You had me laughing with the good're going to be a great Brusho teacher'll watch the videos in a little while, have to get some things done around here first...thanks

Jo, what do you use to pierce the lid?

I'm using a corn cob 'fork', because the tines are metal. In the video link it looked like Joanne used a metal skewer.
Check out this link to the Beautiful Brusho Moments on Facebook where you can see some paintings with Brusho. I went into the photos as well as scrolling through the timeline. This was just started July 22, 2013.

This is brilliant, Jo !! Can't wait to get mine,Thanks for sharing all this info !!!!!!

You're welcome Sharon. I figure that any tips on how not to waste your product or ruin your dining room table are necessary at the beginning!
sharon oppenheimer said:

This is brilliant, Jo !! Can't wait to get mine,Thanks for sharing all this info !!!!!!

so, what is Brusho?

Kenneth, this is directly from the Colourcraft Ltd website. They're the manufacturer.
What is Brusho?
BRUSHO is a form of transparent watercolour available in an extensive range of exciting colours, supplied in small drums containing dry, crystalline powder. They mix instantly with cold water to produce a painting medium that is renowned for its versatility. The colours lend themselves ideally for the production of a variety of hues, tints and shades by mixing, dilution or concentration, or by the superimposition of washes.

Brusho is unique and many of the effects can be achieved in no other way. Even after many years of Brusho painting, new possibilities will still be found for this highly interesting product.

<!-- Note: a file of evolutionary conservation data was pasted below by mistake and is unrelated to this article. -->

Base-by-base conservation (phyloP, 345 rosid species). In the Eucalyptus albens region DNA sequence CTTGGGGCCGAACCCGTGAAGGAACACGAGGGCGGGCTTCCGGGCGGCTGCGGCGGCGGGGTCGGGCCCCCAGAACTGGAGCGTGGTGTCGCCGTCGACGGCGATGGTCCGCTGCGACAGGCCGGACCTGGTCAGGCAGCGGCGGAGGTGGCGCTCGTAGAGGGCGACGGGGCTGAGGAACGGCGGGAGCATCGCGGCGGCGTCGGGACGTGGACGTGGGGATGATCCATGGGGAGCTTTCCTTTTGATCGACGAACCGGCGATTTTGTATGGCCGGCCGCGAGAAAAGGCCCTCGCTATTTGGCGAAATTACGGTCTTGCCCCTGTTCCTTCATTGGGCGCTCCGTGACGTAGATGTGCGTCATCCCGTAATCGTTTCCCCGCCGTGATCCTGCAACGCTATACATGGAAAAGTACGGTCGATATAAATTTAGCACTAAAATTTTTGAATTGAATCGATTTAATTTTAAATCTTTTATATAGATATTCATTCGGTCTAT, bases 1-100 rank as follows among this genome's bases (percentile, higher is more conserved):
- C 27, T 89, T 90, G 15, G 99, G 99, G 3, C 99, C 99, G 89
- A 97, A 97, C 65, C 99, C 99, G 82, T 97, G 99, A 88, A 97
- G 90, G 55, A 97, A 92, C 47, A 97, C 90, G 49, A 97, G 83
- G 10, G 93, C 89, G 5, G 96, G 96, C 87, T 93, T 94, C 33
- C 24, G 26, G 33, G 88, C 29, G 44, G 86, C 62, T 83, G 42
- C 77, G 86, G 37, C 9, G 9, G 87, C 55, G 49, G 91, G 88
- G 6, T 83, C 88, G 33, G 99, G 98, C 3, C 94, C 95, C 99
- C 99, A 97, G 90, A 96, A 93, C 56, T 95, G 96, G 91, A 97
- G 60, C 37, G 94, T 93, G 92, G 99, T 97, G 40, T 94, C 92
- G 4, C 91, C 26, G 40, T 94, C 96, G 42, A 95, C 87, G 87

My note: Please also note that Brusho is permanent once dried. BUT there are ways around that. If the painting is only just dry you can use a brush and clean water to remove some of the paint. To get back to white paper, I use OLD BRUSHES and bleach. Look at some of the links above to see some Brusho paintings.

Kenneth A. Haines said:

so, what is Brusho?

Tried this yesterday, so thought I'd post a quick tutorial.  I don't know that this is done yet, but wanted to show the steps that got here.In the first step, I used a light box to draw in the leaf veins with a clear crayon, and a light pencil drawing around each leaf. In the second step I used red, orange and yellow crayons to define each leaf. In the third step I used three colours, lemon, orange and brilliant red. Each color was mixed into a small spray bottle, and these were used to create all over coverage. While this was still wet, I also sprinkled some crystals directly onto the paper, within the leaf shape. Then this was left to dry (third picture is once dry). In the fourth step, I diluted Brusho and using a brush added more colour to the leaves and left to dry. This is as far as I've gotten so far. I don't know whether to leave it here or do some painting in the background!?

Happy playing with Brusho!

Nice Jo...I played around with it a little yesterday. Going to see what I can do with it